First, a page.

In the explosion of media coverage accompanying Sunday’s judgment against two teenage Ohio student athletes in the sexual assault of a 16-year-old girl, at least one broadcast news outlet aired courtroom footage in which the victim’s name was audible. Her name also has turned up in any number of blogs and social-media outlets.
Is this legal?
The Supreme Court has, in fact, twice spoken to this issue. The Court has said in no uncertain terms that the First Amendment protects the right to publish the names of the victims of sexual assaults (Florida Star v. B.J.F., decided in 1989) and also the names of juveniles (Smith v. Daily Mail Publishing Co., decided in 1979). In these cases, the Court struck down state statutes that made it a crime to publish truthful and lawfully obtained information about minors (Smith) and about rape victims (B.J.F.).
In a ruling that anticipated the Supreme Court’s Smith decision, a New Mexico court ruled in this exact situation — the publication of a teen rape victim’s name in a local newspaper — that the publication was “privileged” because her name was gleaned from public records relevant to a matter of public concern.
There is a widespread misperception that it’s illegal to name either victims of sex crimes or juveniles involved in court cases. The root of this misperception is twofold.
First, it is the near-unanimous professional practice of mainstream journalism organizations not to name victims of sexual assault, unless (a) the victim willingly gives consent or (b) the victim interjects herself into the spotlight in such a way that she has implicitly waived anonymity (for instance, appearing on a talk show).
It is also almost universally the policy of mainstream media outlets not to name those accused of crimes (let alone those victimized) when the crimes are being handled through the juvenile system rather than through the adult justice system — again, unless consent is obtained or unless anonymity is not practically possible (for instance, a young person who commits a crime in front of a large public audience at a televised event).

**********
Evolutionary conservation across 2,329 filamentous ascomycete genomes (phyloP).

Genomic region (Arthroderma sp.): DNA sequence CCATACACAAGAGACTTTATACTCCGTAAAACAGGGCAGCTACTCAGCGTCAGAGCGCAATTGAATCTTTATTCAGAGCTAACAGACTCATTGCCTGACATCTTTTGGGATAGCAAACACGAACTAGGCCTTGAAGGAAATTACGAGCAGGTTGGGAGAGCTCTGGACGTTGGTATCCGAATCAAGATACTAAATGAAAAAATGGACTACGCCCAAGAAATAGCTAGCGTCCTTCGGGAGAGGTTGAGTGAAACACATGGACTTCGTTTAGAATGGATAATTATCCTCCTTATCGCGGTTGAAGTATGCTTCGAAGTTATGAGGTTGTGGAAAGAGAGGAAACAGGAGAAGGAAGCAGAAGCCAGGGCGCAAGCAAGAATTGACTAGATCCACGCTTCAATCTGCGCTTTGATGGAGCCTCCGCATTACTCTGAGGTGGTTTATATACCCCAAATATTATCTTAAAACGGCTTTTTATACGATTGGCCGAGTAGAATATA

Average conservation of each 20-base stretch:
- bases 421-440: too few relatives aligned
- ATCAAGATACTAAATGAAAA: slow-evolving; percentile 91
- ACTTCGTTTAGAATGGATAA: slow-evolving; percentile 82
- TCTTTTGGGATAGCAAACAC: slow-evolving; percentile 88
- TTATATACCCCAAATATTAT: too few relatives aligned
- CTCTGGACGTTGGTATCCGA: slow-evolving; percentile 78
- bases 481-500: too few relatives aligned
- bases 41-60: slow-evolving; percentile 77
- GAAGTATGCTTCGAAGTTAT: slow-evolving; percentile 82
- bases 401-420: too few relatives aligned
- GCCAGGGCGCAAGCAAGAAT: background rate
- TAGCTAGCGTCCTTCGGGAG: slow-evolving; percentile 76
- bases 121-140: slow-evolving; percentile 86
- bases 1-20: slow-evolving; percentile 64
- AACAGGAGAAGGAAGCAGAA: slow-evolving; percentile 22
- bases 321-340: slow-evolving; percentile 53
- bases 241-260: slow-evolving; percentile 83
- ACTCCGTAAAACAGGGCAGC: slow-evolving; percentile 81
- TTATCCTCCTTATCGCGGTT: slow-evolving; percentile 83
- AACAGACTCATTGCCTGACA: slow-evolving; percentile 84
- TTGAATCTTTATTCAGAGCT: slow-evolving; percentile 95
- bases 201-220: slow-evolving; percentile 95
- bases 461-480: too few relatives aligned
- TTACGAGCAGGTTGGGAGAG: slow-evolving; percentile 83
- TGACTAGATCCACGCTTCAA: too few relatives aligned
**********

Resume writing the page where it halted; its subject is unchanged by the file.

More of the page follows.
In the Steubenville case, where the two criminal defendants have already been publicly identified, the only confidentiality concern is for the victim. The concern for privacy is of course greatly heightened when the minor is not the person on trial, and where anonymity may advance the beneficial purpose of encouraging future victims to come forward.
The second reason for the misperception is that many state statutes do impose a requirement of confidentiality on those working in the justice system not to give out records or information disclosing the names of juveniles. And some statutes also give law enforcement agencies the discretion to withhold the names of crime victims from otherwise-public records if disclosure would result in an unwarranted invasion of personal privacy.
These statutes, however, do not impose any affirmative duty of confidentiality on members of the general public or news media (nor, as the Supreme Court has told us, could they constitutionally impose such a duty).
News organizations should of course conduct themselves with decorum and sensitivity that is doubly heightened when a case involves a sex crime and juveniles. But that decision should be guided by principles of ethics and professionalism, not the unfounded fear of prosecution.